You have acknowledged that you have a drug problem. You have sought professional help. You have stuck with the treatment program. You have managed to stay clean. Have you really won the battle against addiction? Here are the top four signs that you have.

1. Lower drug use. When the patient gradually reduces the frequency and quantity of drug use, until total abstinence is achieved, s/he can claim to be completely sober and free of the disease. During this phase, the periods between relapses will become longer, until s/he no longer feels the need to use.

2. Improved employment, education, and relationships. There will be a noticeable increase in the number of days the patient spends at work or at school. While employed people will become more productive and enthusiastic about being at work, students will become more participative, show greater involvement in various programs, and get higher grades. A better frame of mind and clarity in thinking will also result in them forming meaningful and pleasant relationships with their families, friends, colleagues, school mates, and romantic partners.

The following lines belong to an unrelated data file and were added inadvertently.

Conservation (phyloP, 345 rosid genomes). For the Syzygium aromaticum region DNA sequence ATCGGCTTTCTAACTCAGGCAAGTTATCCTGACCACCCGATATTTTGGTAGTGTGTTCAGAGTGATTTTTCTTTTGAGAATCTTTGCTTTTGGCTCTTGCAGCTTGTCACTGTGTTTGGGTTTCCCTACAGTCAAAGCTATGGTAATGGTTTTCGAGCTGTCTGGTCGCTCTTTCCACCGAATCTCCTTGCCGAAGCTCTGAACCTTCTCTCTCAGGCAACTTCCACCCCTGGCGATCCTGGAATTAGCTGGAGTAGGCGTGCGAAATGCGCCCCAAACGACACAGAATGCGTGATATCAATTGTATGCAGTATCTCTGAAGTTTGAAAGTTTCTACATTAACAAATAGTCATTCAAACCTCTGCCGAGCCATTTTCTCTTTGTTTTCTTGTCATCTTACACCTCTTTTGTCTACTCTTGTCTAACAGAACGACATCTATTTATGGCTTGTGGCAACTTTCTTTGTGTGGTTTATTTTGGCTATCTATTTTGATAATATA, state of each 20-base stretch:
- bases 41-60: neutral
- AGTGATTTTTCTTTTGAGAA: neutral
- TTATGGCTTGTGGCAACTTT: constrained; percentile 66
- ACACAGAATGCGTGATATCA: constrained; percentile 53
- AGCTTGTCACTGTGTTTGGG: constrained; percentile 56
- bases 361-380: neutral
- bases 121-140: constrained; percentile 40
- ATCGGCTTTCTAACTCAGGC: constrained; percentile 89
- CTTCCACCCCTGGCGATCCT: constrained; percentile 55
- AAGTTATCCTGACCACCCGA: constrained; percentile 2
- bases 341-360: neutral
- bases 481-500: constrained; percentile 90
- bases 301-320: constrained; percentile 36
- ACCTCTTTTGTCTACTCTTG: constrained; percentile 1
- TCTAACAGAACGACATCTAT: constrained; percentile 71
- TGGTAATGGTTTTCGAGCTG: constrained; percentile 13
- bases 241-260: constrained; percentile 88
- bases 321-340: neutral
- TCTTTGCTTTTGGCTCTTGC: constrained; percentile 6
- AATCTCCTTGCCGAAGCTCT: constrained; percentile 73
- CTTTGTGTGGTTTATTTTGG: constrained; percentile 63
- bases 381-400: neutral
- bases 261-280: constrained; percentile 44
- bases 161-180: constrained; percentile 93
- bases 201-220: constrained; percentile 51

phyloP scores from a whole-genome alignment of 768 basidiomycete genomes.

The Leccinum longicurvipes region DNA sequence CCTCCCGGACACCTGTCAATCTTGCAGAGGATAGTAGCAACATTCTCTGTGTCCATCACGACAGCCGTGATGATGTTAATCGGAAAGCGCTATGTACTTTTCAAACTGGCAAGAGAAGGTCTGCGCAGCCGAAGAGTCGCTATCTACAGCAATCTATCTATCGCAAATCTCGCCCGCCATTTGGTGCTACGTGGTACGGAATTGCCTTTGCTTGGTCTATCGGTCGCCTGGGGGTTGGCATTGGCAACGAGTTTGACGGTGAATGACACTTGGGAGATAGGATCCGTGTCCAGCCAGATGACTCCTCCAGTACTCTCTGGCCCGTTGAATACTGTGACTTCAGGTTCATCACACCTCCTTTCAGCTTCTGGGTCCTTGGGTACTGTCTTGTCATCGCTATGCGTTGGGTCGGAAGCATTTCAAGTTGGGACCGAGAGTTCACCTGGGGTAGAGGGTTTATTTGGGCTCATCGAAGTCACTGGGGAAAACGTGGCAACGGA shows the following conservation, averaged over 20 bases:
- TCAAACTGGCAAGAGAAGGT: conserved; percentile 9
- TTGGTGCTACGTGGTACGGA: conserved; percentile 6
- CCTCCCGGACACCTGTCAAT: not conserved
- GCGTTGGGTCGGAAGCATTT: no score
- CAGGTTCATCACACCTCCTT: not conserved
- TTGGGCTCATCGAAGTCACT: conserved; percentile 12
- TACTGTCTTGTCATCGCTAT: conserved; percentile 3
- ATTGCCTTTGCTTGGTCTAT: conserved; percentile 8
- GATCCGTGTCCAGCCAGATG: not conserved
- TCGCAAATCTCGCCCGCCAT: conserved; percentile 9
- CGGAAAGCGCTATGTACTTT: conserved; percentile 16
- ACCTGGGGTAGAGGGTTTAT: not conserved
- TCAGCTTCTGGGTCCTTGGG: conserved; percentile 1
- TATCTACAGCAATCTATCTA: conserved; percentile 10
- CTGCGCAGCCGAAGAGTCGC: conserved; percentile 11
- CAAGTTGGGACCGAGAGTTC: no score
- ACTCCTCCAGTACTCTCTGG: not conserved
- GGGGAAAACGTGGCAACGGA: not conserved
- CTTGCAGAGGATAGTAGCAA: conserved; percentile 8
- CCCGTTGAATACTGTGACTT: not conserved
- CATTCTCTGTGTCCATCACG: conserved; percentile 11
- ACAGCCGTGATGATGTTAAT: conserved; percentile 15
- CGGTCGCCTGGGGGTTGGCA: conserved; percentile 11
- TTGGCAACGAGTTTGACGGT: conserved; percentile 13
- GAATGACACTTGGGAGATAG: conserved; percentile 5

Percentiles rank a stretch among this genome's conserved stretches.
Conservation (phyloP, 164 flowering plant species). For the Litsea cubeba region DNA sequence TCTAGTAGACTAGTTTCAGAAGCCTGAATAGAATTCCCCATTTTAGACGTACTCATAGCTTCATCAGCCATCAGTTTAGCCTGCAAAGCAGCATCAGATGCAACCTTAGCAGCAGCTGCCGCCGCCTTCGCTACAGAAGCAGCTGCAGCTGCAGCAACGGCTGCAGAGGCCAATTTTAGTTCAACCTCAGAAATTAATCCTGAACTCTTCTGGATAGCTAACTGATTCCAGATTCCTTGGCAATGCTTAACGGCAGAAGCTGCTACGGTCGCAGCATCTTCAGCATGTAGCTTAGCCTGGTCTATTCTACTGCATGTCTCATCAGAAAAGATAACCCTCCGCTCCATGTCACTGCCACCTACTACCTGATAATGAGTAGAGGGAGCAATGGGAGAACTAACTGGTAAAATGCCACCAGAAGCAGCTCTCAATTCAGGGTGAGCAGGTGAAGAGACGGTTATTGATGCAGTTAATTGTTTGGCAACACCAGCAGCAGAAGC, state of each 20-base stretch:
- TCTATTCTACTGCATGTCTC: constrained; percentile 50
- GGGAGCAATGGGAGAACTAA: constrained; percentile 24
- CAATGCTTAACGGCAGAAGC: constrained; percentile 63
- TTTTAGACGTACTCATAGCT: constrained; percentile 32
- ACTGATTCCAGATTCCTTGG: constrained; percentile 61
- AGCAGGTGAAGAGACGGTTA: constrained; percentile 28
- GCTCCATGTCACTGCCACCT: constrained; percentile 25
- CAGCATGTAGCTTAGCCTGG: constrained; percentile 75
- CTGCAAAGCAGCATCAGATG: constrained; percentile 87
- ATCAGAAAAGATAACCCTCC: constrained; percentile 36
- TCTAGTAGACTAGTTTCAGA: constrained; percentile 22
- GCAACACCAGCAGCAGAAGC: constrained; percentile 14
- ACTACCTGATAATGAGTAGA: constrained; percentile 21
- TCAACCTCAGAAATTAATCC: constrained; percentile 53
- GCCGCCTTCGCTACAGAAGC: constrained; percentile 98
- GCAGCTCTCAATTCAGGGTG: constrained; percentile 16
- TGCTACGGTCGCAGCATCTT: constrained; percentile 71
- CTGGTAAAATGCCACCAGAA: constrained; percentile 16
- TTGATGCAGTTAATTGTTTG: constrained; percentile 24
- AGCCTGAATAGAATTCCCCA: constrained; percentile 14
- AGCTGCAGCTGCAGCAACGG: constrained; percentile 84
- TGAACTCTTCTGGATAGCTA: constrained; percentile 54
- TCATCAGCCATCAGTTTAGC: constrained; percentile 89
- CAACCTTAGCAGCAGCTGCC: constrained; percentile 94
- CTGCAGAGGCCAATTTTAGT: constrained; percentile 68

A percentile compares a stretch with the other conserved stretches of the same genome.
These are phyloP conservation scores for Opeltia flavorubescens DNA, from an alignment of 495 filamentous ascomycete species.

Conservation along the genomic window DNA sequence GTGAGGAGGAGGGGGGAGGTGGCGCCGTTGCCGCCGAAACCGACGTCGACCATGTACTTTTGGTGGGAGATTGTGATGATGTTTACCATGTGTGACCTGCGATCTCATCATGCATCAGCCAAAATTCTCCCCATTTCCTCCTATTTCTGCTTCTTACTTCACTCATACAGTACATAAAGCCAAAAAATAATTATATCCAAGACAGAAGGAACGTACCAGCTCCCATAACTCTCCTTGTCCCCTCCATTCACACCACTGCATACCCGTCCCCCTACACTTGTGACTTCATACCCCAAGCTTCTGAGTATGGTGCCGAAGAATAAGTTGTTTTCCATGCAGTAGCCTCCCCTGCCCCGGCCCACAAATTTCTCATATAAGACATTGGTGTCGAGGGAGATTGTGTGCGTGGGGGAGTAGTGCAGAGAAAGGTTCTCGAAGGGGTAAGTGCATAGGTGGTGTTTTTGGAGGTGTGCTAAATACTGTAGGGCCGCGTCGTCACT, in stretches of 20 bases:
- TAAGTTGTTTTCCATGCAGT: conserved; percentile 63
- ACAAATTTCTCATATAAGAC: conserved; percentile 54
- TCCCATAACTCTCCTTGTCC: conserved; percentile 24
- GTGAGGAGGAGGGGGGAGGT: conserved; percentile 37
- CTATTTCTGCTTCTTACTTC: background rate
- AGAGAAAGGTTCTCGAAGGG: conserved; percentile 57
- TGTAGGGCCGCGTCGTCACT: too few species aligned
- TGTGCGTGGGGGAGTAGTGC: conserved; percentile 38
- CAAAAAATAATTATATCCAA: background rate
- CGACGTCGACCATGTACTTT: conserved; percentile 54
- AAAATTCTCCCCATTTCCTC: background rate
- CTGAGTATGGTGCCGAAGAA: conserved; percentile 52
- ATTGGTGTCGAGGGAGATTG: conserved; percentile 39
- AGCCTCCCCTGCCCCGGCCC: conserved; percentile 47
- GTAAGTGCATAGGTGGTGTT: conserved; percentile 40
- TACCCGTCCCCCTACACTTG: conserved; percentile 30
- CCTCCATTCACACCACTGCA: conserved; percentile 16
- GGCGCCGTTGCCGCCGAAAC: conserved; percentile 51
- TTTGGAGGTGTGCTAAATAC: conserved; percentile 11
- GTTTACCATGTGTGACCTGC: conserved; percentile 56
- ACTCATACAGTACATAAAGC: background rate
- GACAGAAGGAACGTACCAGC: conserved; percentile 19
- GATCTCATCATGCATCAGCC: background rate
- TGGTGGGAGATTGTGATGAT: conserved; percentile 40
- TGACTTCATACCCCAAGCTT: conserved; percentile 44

3. Healthier body and mind. With healthier, balanced diets and regular exercise increasingly being included in de-addiction programs, patients will notice a marked improvement in their overall health. There will also be fewer drug-related hospitalizations or need for emergency room visits. Recovering addicts will also have sunnier dispositions, more agreeable personalities, greater levels of cognition, and reduced psychotic states.

4. No longer a hazard to society. In addition to no longer being a hazard unto oneself, people who have emerged victorious from this battle will stay on the right side of the law. Their enhanced mental capabilities will make them steer clear of any actions that could result in arrests or convictions, such as drug-related thefts, DUIs, or trauma to self or others.

The Office of National Drug Control Policy lists several factors that determine the effectiveness of opiate de-addiction programs. While statistics can provide a quantitative indication of the success of these programs, the real determinants of the efficacy of the programs should be the post-treatment quality of life of the patient and his/her reintegration into society.

Leave a Reply

Your email address will not be published. Required fields are marked *